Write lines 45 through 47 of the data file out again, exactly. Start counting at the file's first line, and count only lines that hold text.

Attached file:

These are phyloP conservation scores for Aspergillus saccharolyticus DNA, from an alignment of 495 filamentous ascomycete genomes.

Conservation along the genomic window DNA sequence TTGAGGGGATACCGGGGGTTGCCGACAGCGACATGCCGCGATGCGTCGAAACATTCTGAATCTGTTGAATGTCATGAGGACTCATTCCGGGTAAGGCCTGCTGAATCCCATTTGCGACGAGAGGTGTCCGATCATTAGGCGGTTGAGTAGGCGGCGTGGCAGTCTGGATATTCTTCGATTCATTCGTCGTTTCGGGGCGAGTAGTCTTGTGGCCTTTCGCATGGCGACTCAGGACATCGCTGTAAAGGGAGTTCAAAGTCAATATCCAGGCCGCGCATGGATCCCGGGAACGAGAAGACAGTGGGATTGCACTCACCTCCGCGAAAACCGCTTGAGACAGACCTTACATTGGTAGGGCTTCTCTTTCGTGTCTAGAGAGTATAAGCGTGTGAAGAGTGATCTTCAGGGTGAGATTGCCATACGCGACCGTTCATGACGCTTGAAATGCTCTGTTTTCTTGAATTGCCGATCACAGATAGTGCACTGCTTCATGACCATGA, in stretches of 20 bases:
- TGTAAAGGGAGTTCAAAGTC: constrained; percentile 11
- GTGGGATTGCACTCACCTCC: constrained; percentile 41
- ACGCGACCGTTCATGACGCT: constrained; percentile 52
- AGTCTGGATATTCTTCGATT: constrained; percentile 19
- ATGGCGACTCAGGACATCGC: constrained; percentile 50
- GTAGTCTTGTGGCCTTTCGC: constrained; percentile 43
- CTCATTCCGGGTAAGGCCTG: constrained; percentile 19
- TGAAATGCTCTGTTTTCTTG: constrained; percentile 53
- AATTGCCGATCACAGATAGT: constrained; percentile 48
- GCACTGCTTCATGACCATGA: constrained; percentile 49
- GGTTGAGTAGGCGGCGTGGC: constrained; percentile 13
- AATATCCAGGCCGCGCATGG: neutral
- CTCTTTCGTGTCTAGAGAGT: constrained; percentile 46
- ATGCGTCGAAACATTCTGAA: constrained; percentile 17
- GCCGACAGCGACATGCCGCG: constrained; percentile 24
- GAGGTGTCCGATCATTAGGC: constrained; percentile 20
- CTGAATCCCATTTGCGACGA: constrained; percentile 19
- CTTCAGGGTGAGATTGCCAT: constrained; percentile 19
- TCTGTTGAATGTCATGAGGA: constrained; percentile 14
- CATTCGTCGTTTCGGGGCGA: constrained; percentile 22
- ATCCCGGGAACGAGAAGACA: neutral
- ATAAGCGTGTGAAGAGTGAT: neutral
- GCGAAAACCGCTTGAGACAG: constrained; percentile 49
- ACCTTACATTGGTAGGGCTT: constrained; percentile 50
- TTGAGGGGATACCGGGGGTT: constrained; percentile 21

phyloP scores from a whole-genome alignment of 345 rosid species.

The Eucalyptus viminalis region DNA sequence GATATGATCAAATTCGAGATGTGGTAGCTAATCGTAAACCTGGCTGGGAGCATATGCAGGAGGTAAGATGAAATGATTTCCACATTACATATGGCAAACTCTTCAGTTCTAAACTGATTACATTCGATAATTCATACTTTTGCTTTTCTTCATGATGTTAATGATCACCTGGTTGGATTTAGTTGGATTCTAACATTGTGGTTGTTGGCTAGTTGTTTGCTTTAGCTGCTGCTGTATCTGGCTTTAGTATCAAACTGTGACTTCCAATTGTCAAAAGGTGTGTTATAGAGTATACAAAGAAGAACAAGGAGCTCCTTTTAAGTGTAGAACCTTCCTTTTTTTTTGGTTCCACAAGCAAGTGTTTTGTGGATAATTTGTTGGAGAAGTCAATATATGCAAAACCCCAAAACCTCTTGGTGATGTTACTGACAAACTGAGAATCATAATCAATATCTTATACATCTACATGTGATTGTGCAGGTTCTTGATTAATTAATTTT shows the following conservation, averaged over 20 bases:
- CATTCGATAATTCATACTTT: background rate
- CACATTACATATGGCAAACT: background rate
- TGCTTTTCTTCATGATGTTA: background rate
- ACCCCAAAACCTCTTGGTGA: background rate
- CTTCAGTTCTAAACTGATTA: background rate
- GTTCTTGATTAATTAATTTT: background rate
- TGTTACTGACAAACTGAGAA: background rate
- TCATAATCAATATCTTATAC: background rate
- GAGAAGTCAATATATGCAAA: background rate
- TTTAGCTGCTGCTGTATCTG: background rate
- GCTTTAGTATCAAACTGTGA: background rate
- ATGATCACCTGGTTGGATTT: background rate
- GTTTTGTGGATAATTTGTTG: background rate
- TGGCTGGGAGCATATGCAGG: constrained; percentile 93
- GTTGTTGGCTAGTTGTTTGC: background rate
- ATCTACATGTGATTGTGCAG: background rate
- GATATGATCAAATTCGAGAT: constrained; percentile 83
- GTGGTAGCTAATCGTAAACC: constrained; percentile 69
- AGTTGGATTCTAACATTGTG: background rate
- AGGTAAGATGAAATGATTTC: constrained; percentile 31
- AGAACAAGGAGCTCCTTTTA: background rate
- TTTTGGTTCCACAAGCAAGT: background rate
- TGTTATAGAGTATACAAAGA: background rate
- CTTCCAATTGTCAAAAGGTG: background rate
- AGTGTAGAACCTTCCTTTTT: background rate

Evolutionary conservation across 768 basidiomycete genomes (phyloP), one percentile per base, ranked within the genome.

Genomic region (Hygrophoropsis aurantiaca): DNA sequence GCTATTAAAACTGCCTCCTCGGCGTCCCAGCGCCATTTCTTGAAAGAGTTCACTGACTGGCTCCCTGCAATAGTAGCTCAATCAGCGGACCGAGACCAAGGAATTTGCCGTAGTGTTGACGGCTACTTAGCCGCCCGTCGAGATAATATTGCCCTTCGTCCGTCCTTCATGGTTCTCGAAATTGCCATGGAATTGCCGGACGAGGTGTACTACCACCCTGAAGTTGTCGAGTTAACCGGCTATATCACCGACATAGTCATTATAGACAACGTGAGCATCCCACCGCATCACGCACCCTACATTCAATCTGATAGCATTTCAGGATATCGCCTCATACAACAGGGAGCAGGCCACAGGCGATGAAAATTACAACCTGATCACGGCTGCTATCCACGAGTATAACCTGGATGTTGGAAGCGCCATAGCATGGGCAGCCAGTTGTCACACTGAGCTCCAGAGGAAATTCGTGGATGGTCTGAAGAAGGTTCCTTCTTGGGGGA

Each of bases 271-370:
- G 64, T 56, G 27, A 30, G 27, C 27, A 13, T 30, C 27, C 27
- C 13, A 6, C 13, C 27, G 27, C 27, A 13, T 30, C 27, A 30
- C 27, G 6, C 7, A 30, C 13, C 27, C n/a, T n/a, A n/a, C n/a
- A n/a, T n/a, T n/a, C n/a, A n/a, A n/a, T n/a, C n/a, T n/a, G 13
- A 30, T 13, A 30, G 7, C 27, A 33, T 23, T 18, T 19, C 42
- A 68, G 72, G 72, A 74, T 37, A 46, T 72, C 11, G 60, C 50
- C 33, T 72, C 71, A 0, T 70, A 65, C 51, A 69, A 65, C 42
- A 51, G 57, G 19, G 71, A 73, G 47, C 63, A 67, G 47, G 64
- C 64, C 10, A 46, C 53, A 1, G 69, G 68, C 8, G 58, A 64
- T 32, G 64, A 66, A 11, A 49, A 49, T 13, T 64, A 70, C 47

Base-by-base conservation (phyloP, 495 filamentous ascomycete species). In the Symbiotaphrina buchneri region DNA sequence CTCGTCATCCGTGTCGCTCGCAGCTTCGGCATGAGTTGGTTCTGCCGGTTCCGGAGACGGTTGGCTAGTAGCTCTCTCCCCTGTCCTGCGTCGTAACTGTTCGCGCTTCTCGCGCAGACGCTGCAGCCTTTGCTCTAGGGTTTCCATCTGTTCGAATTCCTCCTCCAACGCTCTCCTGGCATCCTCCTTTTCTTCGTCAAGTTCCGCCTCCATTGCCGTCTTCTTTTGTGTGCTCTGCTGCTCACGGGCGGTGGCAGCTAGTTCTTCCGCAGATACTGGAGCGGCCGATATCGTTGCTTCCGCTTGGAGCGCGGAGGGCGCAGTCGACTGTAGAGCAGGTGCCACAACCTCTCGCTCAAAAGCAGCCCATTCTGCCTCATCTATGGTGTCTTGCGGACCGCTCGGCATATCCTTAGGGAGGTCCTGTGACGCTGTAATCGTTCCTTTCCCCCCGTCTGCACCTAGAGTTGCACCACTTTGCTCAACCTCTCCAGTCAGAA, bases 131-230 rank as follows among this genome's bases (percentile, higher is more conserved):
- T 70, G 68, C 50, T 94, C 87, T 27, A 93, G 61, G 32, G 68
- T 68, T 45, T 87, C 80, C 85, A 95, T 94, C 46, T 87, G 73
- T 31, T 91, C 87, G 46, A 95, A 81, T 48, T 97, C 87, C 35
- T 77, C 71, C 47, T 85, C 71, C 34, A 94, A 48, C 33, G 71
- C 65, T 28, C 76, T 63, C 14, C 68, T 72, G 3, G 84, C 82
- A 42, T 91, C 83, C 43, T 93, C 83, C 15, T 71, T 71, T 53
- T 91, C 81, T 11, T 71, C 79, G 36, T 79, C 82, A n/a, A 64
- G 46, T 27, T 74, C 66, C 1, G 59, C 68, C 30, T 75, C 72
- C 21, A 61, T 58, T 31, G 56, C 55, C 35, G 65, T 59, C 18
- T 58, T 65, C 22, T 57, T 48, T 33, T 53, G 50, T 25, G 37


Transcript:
- ATCTACATGTGATTGTGCAG: background rate
- GATATGATCAAATTCGAGAT: constrained; percentile 83
- GTGGTAGCTAATCGTAAACC: constrained; percentile 69